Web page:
Strategic voting looks dicey as polls narrow
Undesirable things can happen when people do not vote for the party they prefer
The narrowing of the gap between the major parties this week — putting them almost neck and neck in the Herald’s analysis of the polls overall — has probably ensured the election result next Saturday will be close.
Until the Reid Research poll for TV3 was published on Tuesday night, some National voters were probably looking at third parties, pondering how to influence the composition of a Labour- led coalition.
The poll putting National 10 points ahead was out of line with most others recently but it put National firmly back in contention.
If it has discouraged strategic voting, it will have done our politics a favour. Undesirable things can happen when people do not vote for the party they really prefer. Voting for a minor party, unless it i s your first choice, can have perverse results, particularly if the party is New Zealand First. Trying to predict what Winston Peters might do is a fool’s mission, Peters himself has no idea what he will do until he knows the results and sees which way the wind is blowing.
If Labour finishes with more votes than National, he will probably go with Labour. But if National wins narrowly he might still go with Labour, deciding his voters want change. That assumes, of course that he retains the Northland seat and his party makes the 5 per cent threshold. Neither looks assured at this point. NZ First’s share of the party vote declined this week and Labour’s resurgence means Peters cannot count on the Labour voters who helped him win the Northland byelection two years ago.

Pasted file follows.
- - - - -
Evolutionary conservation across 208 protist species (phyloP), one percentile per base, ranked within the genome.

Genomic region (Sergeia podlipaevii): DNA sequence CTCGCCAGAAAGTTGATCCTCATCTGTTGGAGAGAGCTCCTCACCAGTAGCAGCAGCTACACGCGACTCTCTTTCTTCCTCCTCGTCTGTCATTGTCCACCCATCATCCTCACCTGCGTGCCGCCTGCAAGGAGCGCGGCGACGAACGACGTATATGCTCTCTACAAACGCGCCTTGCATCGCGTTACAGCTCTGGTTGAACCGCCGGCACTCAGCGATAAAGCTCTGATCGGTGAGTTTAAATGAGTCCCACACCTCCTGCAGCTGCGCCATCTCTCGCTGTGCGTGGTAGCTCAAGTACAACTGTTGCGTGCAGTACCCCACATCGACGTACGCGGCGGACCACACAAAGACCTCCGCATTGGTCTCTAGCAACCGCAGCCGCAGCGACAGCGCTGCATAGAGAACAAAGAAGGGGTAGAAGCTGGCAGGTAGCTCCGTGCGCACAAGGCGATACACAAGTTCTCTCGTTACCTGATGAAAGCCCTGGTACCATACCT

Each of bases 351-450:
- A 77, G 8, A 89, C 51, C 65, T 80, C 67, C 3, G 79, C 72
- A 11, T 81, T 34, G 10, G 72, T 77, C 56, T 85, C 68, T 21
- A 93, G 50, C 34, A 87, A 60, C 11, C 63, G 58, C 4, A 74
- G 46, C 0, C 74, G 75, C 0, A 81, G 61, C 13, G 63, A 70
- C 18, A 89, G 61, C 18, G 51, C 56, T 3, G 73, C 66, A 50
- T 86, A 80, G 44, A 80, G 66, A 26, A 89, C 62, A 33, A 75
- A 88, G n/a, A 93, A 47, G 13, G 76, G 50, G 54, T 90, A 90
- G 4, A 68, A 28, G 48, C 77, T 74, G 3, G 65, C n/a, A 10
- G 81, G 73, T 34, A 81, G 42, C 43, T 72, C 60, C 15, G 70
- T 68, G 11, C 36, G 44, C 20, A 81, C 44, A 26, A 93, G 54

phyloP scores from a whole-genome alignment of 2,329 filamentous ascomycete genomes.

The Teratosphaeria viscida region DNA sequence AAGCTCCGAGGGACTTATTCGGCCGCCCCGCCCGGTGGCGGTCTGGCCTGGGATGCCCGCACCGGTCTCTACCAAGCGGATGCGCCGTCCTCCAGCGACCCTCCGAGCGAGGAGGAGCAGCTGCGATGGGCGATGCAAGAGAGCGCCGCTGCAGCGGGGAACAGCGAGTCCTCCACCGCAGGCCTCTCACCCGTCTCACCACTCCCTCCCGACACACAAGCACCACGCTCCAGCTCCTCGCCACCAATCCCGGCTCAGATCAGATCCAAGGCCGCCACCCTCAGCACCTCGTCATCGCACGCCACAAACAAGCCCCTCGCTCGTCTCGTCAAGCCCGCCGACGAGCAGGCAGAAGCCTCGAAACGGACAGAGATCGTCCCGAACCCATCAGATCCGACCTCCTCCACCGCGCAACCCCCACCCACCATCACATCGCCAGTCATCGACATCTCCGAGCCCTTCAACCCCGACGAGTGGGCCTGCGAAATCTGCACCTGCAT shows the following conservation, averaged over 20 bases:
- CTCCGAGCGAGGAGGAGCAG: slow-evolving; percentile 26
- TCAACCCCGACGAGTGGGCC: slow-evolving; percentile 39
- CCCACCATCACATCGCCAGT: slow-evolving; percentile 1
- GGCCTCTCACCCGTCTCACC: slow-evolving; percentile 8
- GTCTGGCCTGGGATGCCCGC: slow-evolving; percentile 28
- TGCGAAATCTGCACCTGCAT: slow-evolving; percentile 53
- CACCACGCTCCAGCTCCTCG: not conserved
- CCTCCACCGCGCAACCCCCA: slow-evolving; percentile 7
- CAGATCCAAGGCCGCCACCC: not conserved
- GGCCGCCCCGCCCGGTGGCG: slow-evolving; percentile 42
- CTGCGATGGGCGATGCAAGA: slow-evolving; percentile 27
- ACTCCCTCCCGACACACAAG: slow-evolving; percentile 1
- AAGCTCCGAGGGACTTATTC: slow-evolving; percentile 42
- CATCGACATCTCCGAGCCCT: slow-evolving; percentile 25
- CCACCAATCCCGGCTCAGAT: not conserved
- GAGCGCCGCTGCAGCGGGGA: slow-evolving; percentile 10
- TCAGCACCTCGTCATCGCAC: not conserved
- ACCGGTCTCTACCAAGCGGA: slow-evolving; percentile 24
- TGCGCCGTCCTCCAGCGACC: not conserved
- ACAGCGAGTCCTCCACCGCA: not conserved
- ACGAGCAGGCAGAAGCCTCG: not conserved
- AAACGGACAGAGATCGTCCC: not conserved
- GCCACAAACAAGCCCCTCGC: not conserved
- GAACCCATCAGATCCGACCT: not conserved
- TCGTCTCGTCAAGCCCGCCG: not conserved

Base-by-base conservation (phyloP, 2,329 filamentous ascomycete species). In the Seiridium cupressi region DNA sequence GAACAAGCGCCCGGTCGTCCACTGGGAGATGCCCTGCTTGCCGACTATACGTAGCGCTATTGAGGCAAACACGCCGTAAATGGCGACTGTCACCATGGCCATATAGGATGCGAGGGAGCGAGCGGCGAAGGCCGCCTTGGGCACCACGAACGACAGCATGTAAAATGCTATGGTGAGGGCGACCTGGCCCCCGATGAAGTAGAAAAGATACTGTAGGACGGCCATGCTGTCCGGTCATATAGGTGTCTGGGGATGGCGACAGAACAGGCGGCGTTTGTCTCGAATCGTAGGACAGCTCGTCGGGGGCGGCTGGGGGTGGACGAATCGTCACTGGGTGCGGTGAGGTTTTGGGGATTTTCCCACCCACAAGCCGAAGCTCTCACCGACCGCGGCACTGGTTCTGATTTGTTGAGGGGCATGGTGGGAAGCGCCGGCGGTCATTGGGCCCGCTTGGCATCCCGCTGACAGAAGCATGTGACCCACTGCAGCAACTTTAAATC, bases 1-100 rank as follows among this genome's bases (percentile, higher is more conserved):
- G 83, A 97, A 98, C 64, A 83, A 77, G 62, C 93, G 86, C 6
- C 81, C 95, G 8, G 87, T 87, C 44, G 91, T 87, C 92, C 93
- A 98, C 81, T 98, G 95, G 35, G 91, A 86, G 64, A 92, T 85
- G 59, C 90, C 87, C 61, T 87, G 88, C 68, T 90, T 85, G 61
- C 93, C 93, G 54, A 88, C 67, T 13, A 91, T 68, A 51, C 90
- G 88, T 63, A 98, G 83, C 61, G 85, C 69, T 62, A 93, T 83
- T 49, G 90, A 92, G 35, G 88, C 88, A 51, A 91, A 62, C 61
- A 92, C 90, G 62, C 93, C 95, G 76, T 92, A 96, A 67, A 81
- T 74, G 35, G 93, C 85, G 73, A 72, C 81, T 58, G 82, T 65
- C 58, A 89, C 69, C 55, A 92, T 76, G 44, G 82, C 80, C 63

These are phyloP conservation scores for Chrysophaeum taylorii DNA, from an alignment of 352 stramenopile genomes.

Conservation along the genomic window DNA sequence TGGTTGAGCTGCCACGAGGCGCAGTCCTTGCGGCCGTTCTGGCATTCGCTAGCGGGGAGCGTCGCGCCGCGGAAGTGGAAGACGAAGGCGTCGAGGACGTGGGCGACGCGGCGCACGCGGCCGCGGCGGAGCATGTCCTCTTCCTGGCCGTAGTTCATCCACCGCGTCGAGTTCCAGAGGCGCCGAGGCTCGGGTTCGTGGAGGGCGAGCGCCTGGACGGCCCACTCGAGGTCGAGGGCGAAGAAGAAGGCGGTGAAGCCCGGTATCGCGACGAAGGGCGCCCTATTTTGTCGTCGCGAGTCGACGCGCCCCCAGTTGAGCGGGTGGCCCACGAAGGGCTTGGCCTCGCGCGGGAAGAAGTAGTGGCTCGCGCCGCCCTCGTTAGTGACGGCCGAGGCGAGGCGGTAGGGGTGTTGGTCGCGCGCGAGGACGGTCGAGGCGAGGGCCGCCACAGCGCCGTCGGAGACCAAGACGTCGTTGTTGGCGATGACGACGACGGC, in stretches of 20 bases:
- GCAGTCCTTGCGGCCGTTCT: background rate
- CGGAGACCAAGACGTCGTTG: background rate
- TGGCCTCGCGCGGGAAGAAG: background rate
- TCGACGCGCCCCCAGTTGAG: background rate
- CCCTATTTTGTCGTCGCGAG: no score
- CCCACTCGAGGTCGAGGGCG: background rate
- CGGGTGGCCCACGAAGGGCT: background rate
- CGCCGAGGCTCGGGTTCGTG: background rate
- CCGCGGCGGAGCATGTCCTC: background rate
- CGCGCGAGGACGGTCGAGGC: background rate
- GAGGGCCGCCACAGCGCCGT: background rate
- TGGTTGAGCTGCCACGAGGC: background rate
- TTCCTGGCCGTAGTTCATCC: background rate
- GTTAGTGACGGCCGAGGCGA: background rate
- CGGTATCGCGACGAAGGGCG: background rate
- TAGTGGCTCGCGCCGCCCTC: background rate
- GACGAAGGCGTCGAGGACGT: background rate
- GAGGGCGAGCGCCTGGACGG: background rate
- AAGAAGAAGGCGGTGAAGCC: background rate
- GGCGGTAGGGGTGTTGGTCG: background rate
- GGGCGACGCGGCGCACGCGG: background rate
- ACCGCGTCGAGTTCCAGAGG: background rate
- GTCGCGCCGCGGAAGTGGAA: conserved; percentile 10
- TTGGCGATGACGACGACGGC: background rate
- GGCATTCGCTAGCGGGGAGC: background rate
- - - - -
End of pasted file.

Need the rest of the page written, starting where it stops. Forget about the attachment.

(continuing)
It is one thing to vote for a third party candidate in a byelection that cannot change the Government, quite another to give your electorate vote to a candidate who might, or might not, put your preferred party into power. Best to vote for the party you want unless another party has given a castiron indication of its intention, as the Greens and Act have done.
NZ First and the Maori Party are the unpredictable elements in the election, though it is likely the Maori Party would prefer to be in a Labour Government this time. Its nine years with National, while important for the party to establish its ability to work with both sides, has put it under stress. Its MPs represented electorates that continued to give the bulk of their party votes to Labour.
If Labour needs the Maori Party for a majority after the votes are counted next Saturday night, the stress will be felt by Labour’s Maori MPs. The smaller party poses a threat to their hold on Maori seats.
If the Maori Party was to rule out another term with National whatever happens, it might greatly lift its party vote in Maori electorates, giving it enough seats to be in a strong bargaining position with Labour.
If the Greens clear the threshold, a threesome with Labour and the Maori Party could well take NZ First out of the equation. That would be a blessing for both sides. It i s blemish on MMP that it allows the votes of millions to be over- ruled on the whim of one individual. But those who vote for Peters give him the latitude to do what he wants. They seem indifferent to what he decides, but there are fewer in his camp now than when the race began.
National and Labour are both in contention as the campaign enters the final week, and their voters will be concentrating on the contest that matters.